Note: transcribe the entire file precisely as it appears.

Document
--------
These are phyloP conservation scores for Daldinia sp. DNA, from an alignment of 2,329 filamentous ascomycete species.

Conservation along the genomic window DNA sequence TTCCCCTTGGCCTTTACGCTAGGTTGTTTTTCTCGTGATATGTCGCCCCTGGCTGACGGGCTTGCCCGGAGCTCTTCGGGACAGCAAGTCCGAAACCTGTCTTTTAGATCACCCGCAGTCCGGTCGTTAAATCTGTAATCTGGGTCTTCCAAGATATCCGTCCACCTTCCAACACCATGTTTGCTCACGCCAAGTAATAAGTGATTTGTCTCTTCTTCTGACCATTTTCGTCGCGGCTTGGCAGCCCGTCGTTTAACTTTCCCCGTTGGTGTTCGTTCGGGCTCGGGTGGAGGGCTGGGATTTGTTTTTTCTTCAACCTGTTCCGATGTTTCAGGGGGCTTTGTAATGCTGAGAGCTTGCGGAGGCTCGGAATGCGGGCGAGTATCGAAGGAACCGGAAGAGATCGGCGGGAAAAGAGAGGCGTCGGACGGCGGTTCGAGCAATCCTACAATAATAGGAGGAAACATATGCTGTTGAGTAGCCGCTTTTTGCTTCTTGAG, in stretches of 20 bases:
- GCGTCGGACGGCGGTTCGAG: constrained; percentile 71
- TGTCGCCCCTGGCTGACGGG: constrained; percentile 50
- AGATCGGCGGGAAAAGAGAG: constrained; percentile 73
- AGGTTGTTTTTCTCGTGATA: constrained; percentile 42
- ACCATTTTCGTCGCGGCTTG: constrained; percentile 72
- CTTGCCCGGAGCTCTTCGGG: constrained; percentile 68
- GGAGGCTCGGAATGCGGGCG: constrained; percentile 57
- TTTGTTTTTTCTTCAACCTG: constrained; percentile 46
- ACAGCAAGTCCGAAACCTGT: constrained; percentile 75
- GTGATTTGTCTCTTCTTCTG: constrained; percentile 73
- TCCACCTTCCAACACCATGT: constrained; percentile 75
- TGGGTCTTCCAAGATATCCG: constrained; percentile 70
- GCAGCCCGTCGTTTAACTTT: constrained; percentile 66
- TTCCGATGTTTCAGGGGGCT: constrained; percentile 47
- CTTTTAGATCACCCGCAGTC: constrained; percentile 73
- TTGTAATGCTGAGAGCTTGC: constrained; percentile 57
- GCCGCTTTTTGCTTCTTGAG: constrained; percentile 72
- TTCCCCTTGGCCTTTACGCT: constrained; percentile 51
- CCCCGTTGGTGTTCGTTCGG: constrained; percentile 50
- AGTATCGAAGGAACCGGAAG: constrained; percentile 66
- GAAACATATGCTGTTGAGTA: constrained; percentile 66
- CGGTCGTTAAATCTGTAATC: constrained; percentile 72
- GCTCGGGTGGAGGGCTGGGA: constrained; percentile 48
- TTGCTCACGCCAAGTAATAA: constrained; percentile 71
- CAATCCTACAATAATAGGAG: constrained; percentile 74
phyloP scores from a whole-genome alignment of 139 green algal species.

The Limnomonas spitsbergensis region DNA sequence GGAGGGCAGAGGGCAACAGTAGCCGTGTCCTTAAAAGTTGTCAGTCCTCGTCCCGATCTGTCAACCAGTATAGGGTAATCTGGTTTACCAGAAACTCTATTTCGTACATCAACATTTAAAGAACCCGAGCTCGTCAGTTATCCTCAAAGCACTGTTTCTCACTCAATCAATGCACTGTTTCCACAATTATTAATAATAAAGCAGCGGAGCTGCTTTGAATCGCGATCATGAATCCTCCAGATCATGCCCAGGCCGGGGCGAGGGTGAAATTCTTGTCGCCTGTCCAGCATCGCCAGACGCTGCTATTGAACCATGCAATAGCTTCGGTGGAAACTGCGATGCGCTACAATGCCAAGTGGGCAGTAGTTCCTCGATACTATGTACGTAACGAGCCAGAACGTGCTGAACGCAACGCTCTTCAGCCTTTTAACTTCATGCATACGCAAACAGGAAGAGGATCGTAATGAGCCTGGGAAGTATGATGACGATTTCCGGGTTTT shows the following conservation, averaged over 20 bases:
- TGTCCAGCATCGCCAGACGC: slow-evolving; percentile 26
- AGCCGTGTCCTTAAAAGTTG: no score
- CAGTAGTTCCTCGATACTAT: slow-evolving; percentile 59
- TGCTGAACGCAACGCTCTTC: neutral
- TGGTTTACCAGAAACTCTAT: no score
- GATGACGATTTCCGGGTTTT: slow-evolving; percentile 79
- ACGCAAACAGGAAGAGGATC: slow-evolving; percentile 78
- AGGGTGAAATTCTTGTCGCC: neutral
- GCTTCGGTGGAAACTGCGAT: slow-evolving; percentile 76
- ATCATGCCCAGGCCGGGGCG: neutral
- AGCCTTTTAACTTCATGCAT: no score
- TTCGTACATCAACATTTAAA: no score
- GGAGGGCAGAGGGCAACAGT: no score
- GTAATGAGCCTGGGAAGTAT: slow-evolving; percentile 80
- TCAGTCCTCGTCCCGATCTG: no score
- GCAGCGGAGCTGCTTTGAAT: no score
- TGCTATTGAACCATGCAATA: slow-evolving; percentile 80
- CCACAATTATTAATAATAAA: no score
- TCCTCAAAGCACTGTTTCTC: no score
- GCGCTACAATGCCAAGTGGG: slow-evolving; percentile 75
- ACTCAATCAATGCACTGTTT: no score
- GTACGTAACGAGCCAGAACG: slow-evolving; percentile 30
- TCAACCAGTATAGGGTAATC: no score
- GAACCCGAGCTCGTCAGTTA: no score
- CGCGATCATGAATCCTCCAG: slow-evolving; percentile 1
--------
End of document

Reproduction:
These are phyloP conservation scores for Daldinia sp. DNA, from an alignment of 2,329 filamentous ascomycete species.

Conservation along the genomic window DNA sequence TTCCCCTTGGCCTTTACGCTAGGTTGTTTTTCTCGTGATATGTCGCCCCTGGCTGACGGGCTTGCCCGGAGCTCTTCGGGACAGCAAGTCCGAAACCTGTCTTTTAGATCACCCGCAGTCCGGTCGTTAAATCTGTAATCTGGGTCTTCCAAGATATCCGTCCACCTTCCAACACCATGTTTGCTCACGCCAAGTAATAAGTGATTTGTCTCTTCTTCTGACCATTTTCGTCGCGGCTTGGCAGCCCGTCGTTTAACTTTCCCCGTTGGTGTTCGTTCGGGCTCGGGTGGAGGGCTGGGATTTGTTTTTTCTTCAACCTGTTCCGATGTTTCAGGGGGCTTTGTAATGCTGAGAGCTTGCGGAGGCTCGGAATGCGGGCGAGTATCGAAGGAACCGGAAGAGATCGGCGGGAAAAGAGAGGCGTCGGACGGCGGTTCGAGCAATCCTACAATAATAGGAGGAAACATATGCTGTTGAGTAGCCGCTTTTTGCTTCTTGAG, in stretches of 20 bases:
- GCGTCGGACGGCGGTTCGAG: constrained; percentile 71
- TGTCGCCCCTGGCTGACGGG: constrained; percentile 50
- AGATCGGCGGGAAAAGAGAG: constrained; percentile 73
- AGGTTGTTTTTCTCGTGATA: constrained; percentile 42
- ACCATTTTCGTCGCGGCTTG: constrained; percentile 72
- CTTGCCCGGAGCTCTTCGGG: constrained; percentile 68
- GGAGGCTCGGAATGCGGGCG: constrained; percentile 57
- TTTGTTTTTTCTTCAACCTG: constrained; percentile 46
- ACAGCAAGTCCGAAACCTGT: constrained; percentile 75
- GTGATTTGTCTCTTCTTCTG: constrained; percentile 73
- TCCACCTTCCAACACCATGT: constrained; percentile 75
- TGGGTCTTCCAAGATATCCG: constrained; percentile 70
- GCAGCCCGTCGTTTAACTTT: constrained; percentile 66
- TTCCGATGTTTCAGGGGGCT: constrained; percentile 47
- CTTTTAGATCACCCGCAGTC: constrained; percentile 73
- TTGTAATGCTGAGAGCTTGC: constrained; percentile 57
- GCCGCTTTTTGCTTCTTGAG: constrained; percentile 72
- TTCCCCTTGGCCTTTACGCT: constrained; percentile 51
- CCCCGTTGGTGTTCGTTCGG: constrained; percentile 50
- AGTATCGAAGGAACCGGAAG: constrained; percentile 66
- GAAACATATGCTGTTGAGTA: constrained; percentile 66
- CGGTCGTTAAATCTGTAATC: constrained; percentile 72
- GCTCGGGTGGAGGGCTGGGA: constrained; percentile 48
- TTGCTCACGCCAAGTAATAA: constrained; percentile 71
- CAATCCTACAATAATAGGAG: constrained; percentile 74
phyloP scores from a whole-genome alignment of 139 green algal species.

The Limnomonas spitsbergensis region DNA sequence GGAGGGCAGAGGGCAACAGTAGCCGTGTCCTTAAAAGTTGTCAGTCCTCGTCCCGATCTGTCAACCAGTATAGGGTAATCTGGTTTACCAGAAACTCTATTTCGTACATCAACATTTAAAGAACCCGAGCTCGTCAGTTATCCTCAAAGCACTGTTTCTCACTCAATCAATGCACTGTTTCCACAATTATTAATAATAAAGCAGCGGAGCTGCTTTGAATCGCGATCATGAATCCTCCAGATCATGCCCAGGCCGGGGCGAGGGTGAAATTCTTGTCGCCTGTCCAGCATCGCCAGACGCTGCTATTGAACCATGCAATAGCTTCGGTGGAAACTGCGATGCGCTACAATGCCAAGTGGGCAGTAGTTCCTCGATACTATGTACGTAACGAGCCAGAACGTGCTGAACGCAACGCTCTTCAGCCTTTTAACTTCATGCATACGCAAACAGGAAGAGGATCGTAATGAGCCTGGGAAGTATGATGACGATTTCCGGGTTTT shows the following conservation, averaged over 20 bases:
- TGTCCAGCATCGCCAGACGC: slow-evolving; percentile 26
- AGCCGTGTCCTTAAAAGTTG: no score
- CAGTAGTTCCTCGATACTAT: slow-evolving; percentile 59
- TGCTGAACGCAACGCTCTTC: neutral
- TGGTTTACCAGAAACTCTAT: no score
- GATGACGATTTCCGGGTTTT: slow-evolving; percentile 79
- ACGCAAACAGGAAGAGGATC: slow-evolving; percentile 78
- AGGGTGAAATTCTTGTCGCC: neutral
- GCTTCGGTGGAAACTGCGAT: slow-evolving; percentile 76
- ATCATGCCCAGGCCGGGGCG: neutral
- AGCCTTTTAACTTCATGCAT: no score
- TTCGTACATCAACATTTAAA: no score
- GGAGGGCAGAGGGCAACAGT: no score
- GTAATGAGCCTGGGAAGTAT: slow-evolving; percentile 80
- TCAGTCCTCGTCCCGATCTG: no score
- GCAGCGGAGCTGCTTTGAAT: no score
- TGCTATTGAACCATGCAATA: slow-evolving; percentile 80
- CCACAATTATTAATAATAAA: no score
- TCCTCAAAGCACTGTTTCTC: no score
- GCGCTACAATGCCAAGTGGG: slow-evolving; percentile 75
- ACTCAATCAATGCACTGTTT: no score
- GTACGTAACGAGCCAGAACG: slow-evolving; percentile 30
- TCAACCAGTATAGGGTAATC: no score
- GAACCCGAGCTCGTCAGTTA: no score
- CGCGATCATGAATCCTCCAG: slow-evolving; percentile 1